If we are looking for a portrait of what experiencing the risen Christ might look like today, perhaps a helpful starting point would be to consider what commonalities there are in the stories about the ways that early converts to Christianity experienced the risen Jesus. The vast majority of them never actually saw the risen Jesus (the ascension had already happened). But they nevertheless experienced something that made them embrace a radical change. What was that “something”?

 

I do think that modern Christianity has lost something in this regard through becoming ignorant of the way that the earliest converts – who were Jews – would have interpreted the Resurrection story. That is not to say that their interpretation is necessarily the only one, nor the most correct one, but it certainly gives us insight into why the Resurrection matters. If you are an astute enough reader, you will have picked up something important in the gospel descriptions of the Resurrection encounters: nobody who encounters the resurrected Jesus recognises him. This resurrection is substantially different from the raising of Lazarus. Lazarus is an animated corpse; it is undeniably Lazarus who walks out of the tomb to a stunned reception from all who buried him. But Jesus is something altogether different. There is nothing like this in the Jewish literature that precedes it, and – to my knowledge – nothing after it. In that sense, it is unique. You see, for the Jews, the Resurrection is an eschatological event. For the early Jewish believers, the resurrection of Jesus was essentially a visit from the future. Many of them would have held the belief that at the end of time, when God decided finally to call it a day with Earth, the dead would be resurrected and would face the final judgment. In the resurrection of Jesus (unlike Lazarus) they would have seen an end-time event manifesting in the present. And – despite the fact that many of them had denied him, abandoned him or even called for his execution themselves – the message that this figure brought from the future – and from the Day of Judgment – was not condemnation.  Rather, God’s judgment on humanity was – beyond any shadow of a doubt, because they heard it from his lips – “Shalom”. Peace. At Calvary they had all numbered themselves among the “sinners” in some way or other, by becoming complicit in the murder of the Son of God. Yet in the final reckoning, so it was implied in the Resurrection encounter, they were declared righteous. I have no doubt that this would have been a message that would have shaken their existing beliefs to the core.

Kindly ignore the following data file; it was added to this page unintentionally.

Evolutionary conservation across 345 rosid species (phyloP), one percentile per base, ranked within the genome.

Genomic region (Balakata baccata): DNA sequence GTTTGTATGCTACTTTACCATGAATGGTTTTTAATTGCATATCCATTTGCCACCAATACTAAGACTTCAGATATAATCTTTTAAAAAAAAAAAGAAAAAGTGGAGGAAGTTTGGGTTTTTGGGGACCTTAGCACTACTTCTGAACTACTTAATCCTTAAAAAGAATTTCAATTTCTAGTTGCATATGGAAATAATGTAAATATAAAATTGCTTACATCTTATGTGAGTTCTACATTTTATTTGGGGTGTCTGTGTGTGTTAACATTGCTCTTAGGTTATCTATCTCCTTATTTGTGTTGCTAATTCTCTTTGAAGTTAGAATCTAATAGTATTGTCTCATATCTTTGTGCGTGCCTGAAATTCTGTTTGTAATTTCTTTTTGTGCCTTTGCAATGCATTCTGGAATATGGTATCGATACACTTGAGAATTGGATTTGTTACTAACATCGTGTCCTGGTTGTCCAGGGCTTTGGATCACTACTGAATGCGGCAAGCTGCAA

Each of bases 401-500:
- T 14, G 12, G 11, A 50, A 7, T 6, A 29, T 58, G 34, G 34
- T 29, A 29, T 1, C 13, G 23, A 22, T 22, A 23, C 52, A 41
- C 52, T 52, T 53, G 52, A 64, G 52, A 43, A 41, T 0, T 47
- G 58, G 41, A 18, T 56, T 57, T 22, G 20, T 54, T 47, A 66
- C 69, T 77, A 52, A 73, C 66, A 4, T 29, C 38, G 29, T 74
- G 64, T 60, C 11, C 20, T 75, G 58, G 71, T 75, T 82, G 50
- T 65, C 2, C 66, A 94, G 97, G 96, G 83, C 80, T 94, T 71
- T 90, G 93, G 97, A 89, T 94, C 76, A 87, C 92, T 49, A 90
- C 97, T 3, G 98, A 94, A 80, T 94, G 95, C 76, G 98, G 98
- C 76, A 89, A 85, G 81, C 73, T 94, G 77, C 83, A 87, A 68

Perhaps the most famous encounter with the risen Jesus is Paul’s on the road to Damascus. Interestingly, there is nothing in Luke’s description of the encounter to suggest that there was another physical person with Paul. Instead, Paul’s conviction that Jesus is Lord is premised on words he hears: “Why do you persecute me?”